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Old 12-27-2012, 03:16 AM   #1
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I just found out my lfs is shutting down on January 15th, I also brought home a 55 gallon tank recently (pics tomorrow, doing a leak test overnight outside)that came with a bucket of sand, random black pebbles, some type of canister filter and lights, not LED though.

I'm hoping that with a bit of investing I can possibly be prepared to bring home some livestock and be able to safely house them while my tank cycles. The employees are down to sell anything from the display tanks and I know I will be able to get some super deals.

This is my first salt tank, I was going to take a few months to set it up and research everything but both my partner and I love corals so I need the low down on all the essentials in case I can bring home a bunch at a discount in 2 weeks.

I always did fishless cycles in my fresh tanks, is that possible with salt? I was going to buy live rock and sea water from this store Friday. I don't have an RO/DI system and will probably buy one, so cheap/good model links are appreciated.

The fish we saw today and really wanted he called a "barnacle bunny" or buddy-- I couldn't find it on image search. It was this tiny tube guy with red eyes, living in the rock in a picotope they had on sale. It was $300, so if I need to I could buy that ten gallon thingy and keep a few fish innit while the main tank cycles.

We want a couple mandarin gobies, a Valentini puffer or a cow fish, not sure if 55 gallons is big enough though. Also considering Eels we saw.

Am I being reasonable? I have nothing to do but this before school starts in February. I need to build a sump/refugium or whatever else too, and if I need to order things online like a new filter and all the test kits, I would like to place an order by Friday too.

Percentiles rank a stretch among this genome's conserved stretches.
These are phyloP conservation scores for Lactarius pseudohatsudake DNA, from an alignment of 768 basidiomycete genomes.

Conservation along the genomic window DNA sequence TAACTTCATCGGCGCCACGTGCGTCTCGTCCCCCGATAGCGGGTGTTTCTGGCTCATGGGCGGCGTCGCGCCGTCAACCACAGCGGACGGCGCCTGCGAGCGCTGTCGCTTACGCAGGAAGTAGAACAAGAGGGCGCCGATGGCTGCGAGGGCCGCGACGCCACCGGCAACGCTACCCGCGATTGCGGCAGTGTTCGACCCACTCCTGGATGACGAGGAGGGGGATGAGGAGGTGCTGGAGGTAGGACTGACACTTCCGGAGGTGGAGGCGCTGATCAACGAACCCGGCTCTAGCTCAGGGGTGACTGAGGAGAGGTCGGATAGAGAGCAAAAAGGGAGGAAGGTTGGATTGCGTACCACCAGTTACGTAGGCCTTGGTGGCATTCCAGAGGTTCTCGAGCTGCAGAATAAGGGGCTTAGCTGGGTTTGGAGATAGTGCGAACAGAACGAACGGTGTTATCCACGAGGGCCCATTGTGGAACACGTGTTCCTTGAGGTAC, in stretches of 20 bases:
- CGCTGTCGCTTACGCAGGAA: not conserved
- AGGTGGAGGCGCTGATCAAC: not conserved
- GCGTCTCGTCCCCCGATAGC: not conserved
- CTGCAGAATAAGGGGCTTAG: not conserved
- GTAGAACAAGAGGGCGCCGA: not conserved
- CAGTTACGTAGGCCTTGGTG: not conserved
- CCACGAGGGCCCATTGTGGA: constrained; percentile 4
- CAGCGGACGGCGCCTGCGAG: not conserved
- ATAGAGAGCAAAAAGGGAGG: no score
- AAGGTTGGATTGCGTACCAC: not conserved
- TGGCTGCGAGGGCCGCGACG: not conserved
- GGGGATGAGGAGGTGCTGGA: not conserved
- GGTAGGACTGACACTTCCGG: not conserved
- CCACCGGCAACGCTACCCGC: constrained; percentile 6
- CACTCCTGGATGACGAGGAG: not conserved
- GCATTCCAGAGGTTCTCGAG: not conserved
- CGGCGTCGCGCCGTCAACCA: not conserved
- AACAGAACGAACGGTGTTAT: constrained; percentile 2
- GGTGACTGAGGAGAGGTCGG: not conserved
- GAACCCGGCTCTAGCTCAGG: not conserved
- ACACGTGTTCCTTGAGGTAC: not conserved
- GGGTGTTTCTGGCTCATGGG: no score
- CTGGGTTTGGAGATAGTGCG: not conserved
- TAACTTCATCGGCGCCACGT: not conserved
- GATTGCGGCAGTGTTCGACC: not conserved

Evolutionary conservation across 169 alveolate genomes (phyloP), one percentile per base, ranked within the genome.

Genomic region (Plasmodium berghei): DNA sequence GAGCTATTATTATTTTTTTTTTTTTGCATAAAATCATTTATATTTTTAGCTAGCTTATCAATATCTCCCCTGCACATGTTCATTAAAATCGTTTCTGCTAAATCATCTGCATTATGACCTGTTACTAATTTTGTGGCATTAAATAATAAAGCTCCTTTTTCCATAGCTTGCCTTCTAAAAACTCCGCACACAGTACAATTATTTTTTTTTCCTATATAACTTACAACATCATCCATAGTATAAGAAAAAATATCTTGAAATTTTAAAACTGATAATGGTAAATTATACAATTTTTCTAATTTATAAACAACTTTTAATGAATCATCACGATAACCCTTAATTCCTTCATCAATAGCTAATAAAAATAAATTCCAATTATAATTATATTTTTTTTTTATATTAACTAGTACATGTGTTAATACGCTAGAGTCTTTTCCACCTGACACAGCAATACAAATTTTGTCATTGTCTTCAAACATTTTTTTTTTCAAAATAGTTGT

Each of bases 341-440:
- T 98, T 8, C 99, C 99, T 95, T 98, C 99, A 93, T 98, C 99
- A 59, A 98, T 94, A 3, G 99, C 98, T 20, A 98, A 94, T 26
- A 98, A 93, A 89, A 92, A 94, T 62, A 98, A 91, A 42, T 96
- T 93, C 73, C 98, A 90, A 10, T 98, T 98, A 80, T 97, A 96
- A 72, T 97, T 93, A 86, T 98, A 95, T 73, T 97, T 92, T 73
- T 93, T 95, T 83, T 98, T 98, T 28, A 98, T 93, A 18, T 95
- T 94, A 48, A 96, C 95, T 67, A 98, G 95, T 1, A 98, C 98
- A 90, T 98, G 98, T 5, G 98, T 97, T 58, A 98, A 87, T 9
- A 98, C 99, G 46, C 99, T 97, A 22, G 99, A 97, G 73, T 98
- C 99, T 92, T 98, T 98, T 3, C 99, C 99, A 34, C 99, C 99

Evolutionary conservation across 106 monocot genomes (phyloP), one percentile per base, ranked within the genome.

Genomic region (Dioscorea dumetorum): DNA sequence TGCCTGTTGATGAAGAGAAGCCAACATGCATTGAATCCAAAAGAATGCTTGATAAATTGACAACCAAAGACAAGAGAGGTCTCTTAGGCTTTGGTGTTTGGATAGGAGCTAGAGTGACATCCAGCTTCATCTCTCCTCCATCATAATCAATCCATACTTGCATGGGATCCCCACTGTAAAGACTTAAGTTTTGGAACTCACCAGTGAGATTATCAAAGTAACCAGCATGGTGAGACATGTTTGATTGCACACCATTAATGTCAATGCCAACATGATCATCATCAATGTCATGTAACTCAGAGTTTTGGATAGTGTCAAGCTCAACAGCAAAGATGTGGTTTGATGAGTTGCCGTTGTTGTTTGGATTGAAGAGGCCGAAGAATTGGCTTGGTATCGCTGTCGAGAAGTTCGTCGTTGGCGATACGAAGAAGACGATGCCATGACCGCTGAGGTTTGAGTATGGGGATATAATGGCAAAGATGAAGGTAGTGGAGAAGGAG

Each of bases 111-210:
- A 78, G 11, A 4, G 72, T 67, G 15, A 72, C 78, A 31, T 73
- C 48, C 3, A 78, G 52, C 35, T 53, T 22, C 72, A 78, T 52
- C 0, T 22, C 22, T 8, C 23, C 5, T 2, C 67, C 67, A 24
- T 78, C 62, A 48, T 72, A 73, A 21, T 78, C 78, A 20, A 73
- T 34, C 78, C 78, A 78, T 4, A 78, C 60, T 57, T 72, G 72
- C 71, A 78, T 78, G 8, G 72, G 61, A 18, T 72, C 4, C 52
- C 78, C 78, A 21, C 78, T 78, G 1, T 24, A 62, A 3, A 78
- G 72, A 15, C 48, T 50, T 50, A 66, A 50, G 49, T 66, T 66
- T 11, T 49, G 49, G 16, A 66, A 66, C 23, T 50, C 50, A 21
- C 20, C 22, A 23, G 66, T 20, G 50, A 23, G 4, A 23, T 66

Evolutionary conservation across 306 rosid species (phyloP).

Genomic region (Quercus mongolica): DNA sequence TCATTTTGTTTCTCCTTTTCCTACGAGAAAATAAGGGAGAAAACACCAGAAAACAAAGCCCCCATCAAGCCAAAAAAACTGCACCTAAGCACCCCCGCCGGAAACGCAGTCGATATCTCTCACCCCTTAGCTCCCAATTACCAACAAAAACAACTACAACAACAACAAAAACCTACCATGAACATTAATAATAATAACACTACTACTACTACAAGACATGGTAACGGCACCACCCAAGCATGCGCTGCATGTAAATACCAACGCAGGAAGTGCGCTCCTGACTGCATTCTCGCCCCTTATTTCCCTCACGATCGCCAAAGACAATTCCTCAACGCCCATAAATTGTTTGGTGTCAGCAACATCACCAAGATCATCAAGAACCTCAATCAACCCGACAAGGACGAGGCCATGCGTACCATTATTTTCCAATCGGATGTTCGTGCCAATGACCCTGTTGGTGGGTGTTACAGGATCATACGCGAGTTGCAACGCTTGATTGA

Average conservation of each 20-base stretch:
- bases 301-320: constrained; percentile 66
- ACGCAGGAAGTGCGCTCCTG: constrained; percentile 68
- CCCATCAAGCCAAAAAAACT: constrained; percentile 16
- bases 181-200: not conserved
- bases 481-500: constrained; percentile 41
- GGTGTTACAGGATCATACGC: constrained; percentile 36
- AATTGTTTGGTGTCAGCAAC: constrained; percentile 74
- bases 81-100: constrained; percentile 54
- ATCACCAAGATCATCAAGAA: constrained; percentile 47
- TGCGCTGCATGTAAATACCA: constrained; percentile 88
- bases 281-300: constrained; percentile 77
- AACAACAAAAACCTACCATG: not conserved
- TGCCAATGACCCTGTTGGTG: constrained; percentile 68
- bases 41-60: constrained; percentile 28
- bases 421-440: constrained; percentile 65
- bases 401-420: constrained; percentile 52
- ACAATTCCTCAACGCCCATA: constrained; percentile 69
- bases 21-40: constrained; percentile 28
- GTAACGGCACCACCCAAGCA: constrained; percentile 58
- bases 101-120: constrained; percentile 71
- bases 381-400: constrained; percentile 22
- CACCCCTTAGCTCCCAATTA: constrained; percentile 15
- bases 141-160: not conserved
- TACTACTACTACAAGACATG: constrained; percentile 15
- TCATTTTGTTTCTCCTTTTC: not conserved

Thanks, shopping lists you can suggest would help a lot!
Add to:
-LEDs (ack $$)
-test kits reef and/or salt API master drip kit
-skimmer
-sump (types? DIY?)
-power head (strength? models?)
-live rock (how many pounds for 55g?)
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Old 12-27-2012, 04:26 AM   #2
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This isn't easy to say, but don't get your hopes up too high, but if you can obtain some of the pet shops sand (or buy live sand), get some of the shops filter media, and use real ocean purified Pacific ocean water and 2lbs of live rock per gallon of water you might be able to pull it off.

Tips from my experiences-
RO/ DI or distilled (NOT spring or purified drinking water) it's way too hard to use tap water!!

Typical reef tank has a 2-3 inch sand bed with at least 1lb of live rock per gallon of water.

You should really at least have your clean up crew able to live in your tank before you try fish, considering you're not experienced.

Don't be sloppy- make sure to stir your sand when doing large water changes. How frequently you do large changes depends a lot on your livestock selection, how much cultivated live rock you have (this will eventually be where most of your filtration takes place, believe it or not) and the amount of circulation and filtration you are running.

2-4X filtration rated for your tank should be used.

A skimmer, though technically not necessary, will become one with tanks 55g and over.

With a coral tank comes some pretty hefty price tags, the 2 saltwater tanks that I have probably have drained me of thousands of dollars in initial set up and chemicals, not to mention the precision needed to maintain parameters. Test kit is pretty well mandatory.

Yes, circulators are needed, as well as powerheads (for a 55g).

You may want to think about researching refugiums, just a thought.

Coral lighting gets very costly depending on what you would like to grow. Bare minimum for hearty corals are spectrum LED, if you want to get fancier more delicate corals you will most likely need an actinic t5 at the least.